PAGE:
If They Don’t Play This Song At My Funeral – I’m Not Going

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Have you ever connected with a piece of music, or a song, the very second you heard it, and from that moment, it doesn’t let you go?

I have experienced this with several songs throughout the years, but one that has stuck with me from the moment I heard the first opening bars is Comptine d’un autre été, l’après midi. It is from the soundtrack of a 2001 French cinema favorite: Le Fabuleux Destin d’Amélie Poulain (The Fabulous Destiny of Amélie Poulain), or just simply: Amélie.

I have not yet seen the film, but it’s on my list. The reviews I’ve read say things like it’s one of the greatest films ever made, a delicious pastry of a movie, and the most stylish movie ever made.

Directed by Jean-Pierre Jeunet (“Delicatessen“; “The City of Lost Children“), Amélie tells the whimsical tale of a woman who orchestrates the lives of those around her, creating a world entirely of her own making. Shot in over 80 locations throughout Paris, it is a romantic comedy that features stunning vision and a whimsical charm about people in Paris and their connections to one another.

Back to the song, though.

Comptine d’un autre été, l’après midi loosely translates into English as: Nursery Rhyme from Another Summer. French composer, Yann Tiersen, wrote this short piece specifically for the film, and is written in the key of E Minor which, fun fact, is the 3rd most popular key among minor keys, and the 9th most popular among all keys.

I find the song so beautiful in its simplicity. It’s delicate, like a breeze or butterfly wings. Written in a minor key, it feels immediately like it wants to be sad, but it’s not sad. It’s hopeful and optimistic and, for me, reminiscent of things that are good in this world, like ice cream, puppies, floating quietly in a cool lake on a hot summer day, or walking a wooded path during a beautiful, quiet snowfall. The song feels like a hug, an embrace – warm, comforting, and familiar.

Listen:

Passion and Calling

Music has always meant a great deal to me, throughout my life. It was my first passion, and calling, as a young woman in high school and then college. I’ve been to college twice. The first time was on a scholarship for music. I majored in Vocal Performance with a minor in Music Education. I know I should have reversed those two. The sensible thing would have been to major in Music Education. However, my voice is what got me the scholarship I was on, so in my 18 year-old mind, it made so much more sense to major in Vocal Performance. While in college, I made ends meet by taking on whatever singing jobs I could get my hands on.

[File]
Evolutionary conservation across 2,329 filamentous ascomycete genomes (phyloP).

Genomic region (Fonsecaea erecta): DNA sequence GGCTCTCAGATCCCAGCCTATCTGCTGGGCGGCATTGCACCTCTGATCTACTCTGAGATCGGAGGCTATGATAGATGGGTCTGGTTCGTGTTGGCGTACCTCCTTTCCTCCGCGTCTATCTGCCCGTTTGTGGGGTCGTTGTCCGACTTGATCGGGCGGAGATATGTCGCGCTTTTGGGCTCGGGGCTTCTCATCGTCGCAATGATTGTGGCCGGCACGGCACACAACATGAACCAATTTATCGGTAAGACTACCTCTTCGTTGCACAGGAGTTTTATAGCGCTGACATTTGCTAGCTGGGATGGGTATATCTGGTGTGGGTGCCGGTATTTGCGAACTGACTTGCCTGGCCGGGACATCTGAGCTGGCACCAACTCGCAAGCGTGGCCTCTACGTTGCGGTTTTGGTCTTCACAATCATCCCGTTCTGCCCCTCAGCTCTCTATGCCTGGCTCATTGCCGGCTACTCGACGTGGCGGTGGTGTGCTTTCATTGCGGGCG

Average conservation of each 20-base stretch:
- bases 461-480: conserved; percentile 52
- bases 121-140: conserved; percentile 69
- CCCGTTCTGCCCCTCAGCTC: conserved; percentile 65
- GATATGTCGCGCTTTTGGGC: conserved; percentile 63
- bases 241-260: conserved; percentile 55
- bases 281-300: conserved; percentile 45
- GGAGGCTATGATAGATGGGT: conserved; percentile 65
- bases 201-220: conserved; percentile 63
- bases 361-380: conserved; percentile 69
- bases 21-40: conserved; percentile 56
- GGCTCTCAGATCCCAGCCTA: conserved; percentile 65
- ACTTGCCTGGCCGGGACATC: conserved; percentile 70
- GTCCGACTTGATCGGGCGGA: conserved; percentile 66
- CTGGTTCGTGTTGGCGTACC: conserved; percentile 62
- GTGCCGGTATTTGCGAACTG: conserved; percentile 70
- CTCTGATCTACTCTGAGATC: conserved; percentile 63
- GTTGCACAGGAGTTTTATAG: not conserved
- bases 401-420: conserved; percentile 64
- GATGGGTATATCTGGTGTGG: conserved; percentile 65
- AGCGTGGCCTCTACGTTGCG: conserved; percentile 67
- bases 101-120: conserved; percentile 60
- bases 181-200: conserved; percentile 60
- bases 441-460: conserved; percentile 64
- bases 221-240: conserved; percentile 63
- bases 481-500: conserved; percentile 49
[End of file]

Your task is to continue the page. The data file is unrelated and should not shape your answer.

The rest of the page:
A couple of friends and I formed a band that played at local bars, clubs on the weekends, and local festivals in the summertime. I got a gig singing on Thursday nights at a Blues/Jazz club on the south side of Milwaukee. I even answered an ad that was pinned up on the grocery store bulletin board, it was a local church seeking a soloist for Sunday mornings and Wednesday evening service. I am not a religious person at all – but I could sing, and then smile and nod at the parishioners! I joined our local summer stock theater group at the university where I loved to participate in musical theater. I also did the occasional wedding in my spare time while studying music theory, music and art history, piano and voice at college.

It was a full and busy life, but I was happy with all of it and wouldn’t have traded it for the world.

If you’re not paying attention enough, reality and adulthood can wreak havoc on passion. I realize that last sentence sounds bitter, or resentful, but that is not how I intended it at all. Adulthood had different plans for me – plans that didn’t include scraping out a living in the world of music and theater. I became a young mother at the age of 21, and again at the age of 23 and, thus, I headed down a different path because now, my passions were different.

Second Time’s a Charm?

I enrolled in college for a second time, except this time I went to nursing school and became a Registered Nurse. I worked 15 years as an RN and it was rewarding work. It was not where my heart was at, but it was stable work, it paid well and allowed me to create a safe, stable and happy home for me and my children.